We Are Warren: In survey, community says it wants swimming, financial literacy

By Ed Runyan



A survey of Warren students and parents showed a great desire for swimming, greater use of school recreational facilities and the need for financial literacy education.

The survey results, released to the public Thursday at Warren G. Harding High School, are part of a Wean Foundation-funded project called We Are Warren that is trying to bring back more recreational and educational opportunities to Warren children.

Deryk Toles, founder and executive director of Inspiring Minds, a nonprofit organization that encourages achievement among Warren youths, said the project already has put three new recreational programs in motion.

The Harding High School basketball program and Inspiring Minds employee Keelyn Franklin organized a basketball league for children in grades four to six just after the December kickoff for We Are Warren, and its championship game will be played this weekend, Toles said.

Warren students and parents also applied for four Wean Foundation grants to start up recreational programs, and two of them have been funded so far — one for a youth flag-football program and one for a youth volleyball program.

Harding students are running both programs, which are in the process of finding coaches and signing up children.

Two other proposals were for a Palmyra Heights revitalization arts project and a youth entrepreneur program, Toles said.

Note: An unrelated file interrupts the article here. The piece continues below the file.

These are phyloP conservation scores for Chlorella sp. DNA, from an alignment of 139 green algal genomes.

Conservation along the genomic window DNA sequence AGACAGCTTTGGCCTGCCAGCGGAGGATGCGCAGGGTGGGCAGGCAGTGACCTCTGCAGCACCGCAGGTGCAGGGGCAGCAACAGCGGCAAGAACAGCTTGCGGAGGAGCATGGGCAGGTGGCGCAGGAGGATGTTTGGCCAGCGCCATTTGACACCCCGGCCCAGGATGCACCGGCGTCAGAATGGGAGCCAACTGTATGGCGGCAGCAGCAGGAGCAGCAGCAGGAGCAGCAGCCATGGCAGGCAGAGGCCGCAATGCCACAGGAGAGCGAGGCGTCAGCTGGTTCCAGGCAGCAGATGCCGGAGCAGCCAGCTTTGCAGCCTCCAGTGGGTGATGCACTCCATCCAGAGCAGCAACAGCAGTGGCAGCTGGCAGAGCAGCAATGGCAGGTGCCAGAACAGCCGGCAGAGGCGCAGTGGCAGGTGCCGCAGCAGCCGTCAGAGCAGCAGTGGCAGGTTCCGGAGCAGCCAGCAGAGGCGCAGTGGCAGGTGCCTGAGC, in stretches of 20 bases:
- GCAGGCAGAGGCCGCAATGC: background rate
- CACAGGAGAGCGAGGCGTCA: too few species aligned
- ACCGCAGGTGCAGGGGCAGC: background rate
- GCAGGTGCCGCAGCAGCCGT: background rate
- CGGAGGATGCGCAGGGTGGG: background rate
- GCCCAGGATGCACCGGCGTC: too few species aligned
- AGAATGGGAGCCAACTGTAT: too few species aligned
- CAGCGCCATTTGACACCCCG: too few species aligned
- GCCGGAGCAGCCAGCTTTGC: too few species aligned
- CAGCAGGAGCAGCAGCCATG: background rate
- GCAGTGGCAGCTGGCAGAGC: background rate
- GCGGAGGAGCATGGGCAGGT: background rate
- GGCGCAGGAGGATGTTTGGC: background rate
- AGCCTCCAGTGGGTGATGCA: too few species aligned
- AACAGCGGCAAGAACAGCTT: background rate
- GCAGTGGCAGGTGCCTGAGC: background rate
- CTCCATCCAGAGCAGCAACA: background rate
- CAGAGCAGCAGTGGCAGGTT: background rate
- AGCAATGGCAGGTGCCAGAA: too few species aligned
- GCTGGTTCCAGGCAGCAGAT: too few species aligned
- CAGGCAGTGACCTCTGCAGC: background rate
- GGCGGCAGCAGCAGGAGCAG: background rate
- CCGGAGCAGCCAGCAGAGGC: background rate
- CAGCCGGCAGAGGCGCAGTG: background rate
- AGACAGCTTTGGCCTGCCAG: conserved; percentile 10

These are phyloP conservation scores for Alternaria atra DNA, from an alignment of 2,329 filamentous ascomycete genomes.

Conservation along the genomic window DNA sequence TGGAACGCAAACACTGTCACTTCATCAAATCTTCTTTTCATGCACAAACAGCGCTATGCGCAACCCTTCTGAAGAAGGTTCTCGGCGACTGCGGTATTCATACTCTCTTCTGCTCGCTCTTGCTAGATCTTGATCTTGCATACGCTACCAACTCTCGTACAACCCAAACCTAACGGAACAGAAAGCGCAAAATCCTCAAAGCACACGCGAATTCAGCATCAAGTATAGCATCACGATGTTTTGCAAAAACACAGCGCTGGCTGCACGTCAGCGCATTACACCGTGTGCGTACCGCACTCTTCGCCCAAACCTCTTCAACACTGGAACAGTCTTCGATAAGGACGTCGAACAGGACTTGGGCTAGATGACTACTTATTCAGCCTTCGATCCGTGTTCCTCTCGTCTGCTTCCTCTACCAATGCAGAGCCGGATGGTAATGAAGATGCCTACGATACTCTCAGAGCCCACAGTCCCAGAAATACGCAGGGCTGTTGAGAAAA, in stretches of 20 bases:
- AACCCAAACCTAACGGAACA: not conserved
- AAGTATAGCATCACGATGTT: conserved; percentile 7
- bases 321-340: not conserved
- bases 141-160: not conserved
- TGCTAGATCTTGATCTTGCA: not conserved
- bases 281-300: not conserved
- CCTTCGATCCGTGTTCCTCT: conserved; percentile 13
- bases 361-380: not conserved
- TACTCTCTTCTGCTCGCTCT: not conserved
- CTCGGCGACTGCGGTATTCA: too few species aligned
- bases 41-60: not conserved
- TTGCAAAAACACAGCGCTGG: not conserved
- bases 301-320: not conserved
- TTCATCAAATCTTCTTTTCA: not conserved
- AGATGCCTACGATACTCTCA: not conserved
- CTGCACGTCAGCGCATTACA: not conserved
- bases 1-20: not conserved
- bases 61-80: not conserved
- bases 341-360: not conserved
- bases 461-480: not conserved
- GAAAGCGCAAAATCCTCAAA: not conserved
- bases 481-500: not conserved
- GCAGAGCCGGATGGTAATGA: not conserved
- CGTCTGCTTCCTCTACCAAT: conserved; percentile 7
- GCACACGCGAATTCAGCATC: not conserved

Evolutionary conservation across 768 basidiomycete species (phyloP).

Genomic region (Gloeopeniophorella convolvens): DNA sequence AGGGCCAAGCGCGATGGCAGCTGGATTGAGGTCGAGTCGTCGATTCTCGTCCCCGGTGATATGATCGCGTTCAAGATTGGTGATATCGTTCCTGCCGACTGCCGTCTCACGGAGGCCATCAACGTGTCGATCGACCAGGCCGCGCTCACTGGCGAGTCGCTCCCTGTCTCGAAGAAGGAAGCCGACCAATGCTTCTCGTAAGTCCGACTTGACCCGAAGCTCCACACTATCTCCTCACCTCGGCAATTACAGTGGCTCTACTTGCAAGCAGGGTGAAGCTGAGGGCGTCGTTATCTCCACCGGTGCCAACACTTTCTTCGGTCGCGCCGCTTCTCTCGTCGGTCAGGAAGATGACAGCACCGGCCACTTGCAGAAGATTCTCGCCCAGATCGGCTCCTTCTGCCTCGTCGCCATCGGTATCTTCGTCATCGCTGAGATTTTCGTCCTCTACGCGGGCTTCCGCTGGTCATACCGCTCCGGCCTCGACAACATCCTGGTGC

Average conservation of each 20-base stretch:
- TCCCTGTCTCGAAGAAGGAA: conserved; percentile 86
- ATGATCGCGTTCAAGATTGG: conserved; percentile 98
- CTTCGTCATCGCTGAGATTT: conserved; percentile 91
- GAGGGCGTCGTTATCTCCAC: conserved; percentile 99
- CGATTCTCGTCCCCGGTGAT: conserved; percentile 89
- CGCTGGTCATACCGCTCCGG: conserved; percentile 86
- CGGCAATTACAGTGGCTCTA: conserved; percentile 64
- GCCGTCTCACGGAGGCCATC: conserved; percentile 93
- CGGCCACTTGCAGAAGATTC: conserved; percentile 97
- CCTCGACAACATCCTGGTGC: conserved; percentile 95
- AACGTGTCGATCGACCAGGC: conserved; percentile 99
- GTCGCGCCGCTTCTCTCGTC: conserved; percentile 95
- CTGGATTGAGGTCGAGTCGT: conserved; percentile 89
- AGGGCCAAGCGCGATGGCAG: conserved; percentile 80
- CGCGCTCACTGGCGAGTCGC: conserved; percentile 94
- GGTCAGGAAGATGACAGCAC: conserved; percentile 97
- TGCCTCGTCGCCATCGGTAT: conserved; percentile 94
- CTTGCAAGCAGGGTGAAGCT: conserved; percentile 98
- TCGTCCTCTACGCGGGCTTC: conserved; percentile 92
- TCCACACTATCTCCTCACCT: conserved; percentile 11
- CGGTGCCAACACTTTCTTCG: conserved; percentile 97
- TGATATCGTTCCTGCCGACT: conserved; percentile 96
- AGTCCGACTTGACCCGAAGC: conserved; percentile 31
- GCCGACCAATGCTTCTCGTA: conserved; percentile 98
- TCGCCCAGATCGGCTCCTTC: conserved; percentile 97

Jackson/Clark Partners, the consultants working on the project, will use the data collected from the approximately 600 responses to create a strategic plan that will be released in about a month.

It was important that the project use data to guide decisions about recreational and educational programs to be brought back to the city “rather than based on emotions,” Toles said.

As an example, the survey showed that the majority of people would like to see swimming in the city again — something that existed at the Packard Pool near Packard Music Hall before the pool was demolished.

“We’re saying, ‘We want to go swimming,’” Toles said of survey respondents. “Now we have to figure out how do we provide more swimming. The survey could put more pressure on the public to say, ‘Maybe we do need to have a public pool.’”

Harding Athletic Director Paul Trina said in December that Warren children benefited from a popular recreation and arts program in the 1970s that was run by the city, the schools and school art teacher James Friend.

It was halted in 1988 because of budget cuts.

The largest percentage of students responding to the survey attend the high school (53 percent). Thirty-five percent of the respondents attend schools other than Warren city schools. Two percent attend the two Diocese of Youngstown schools.

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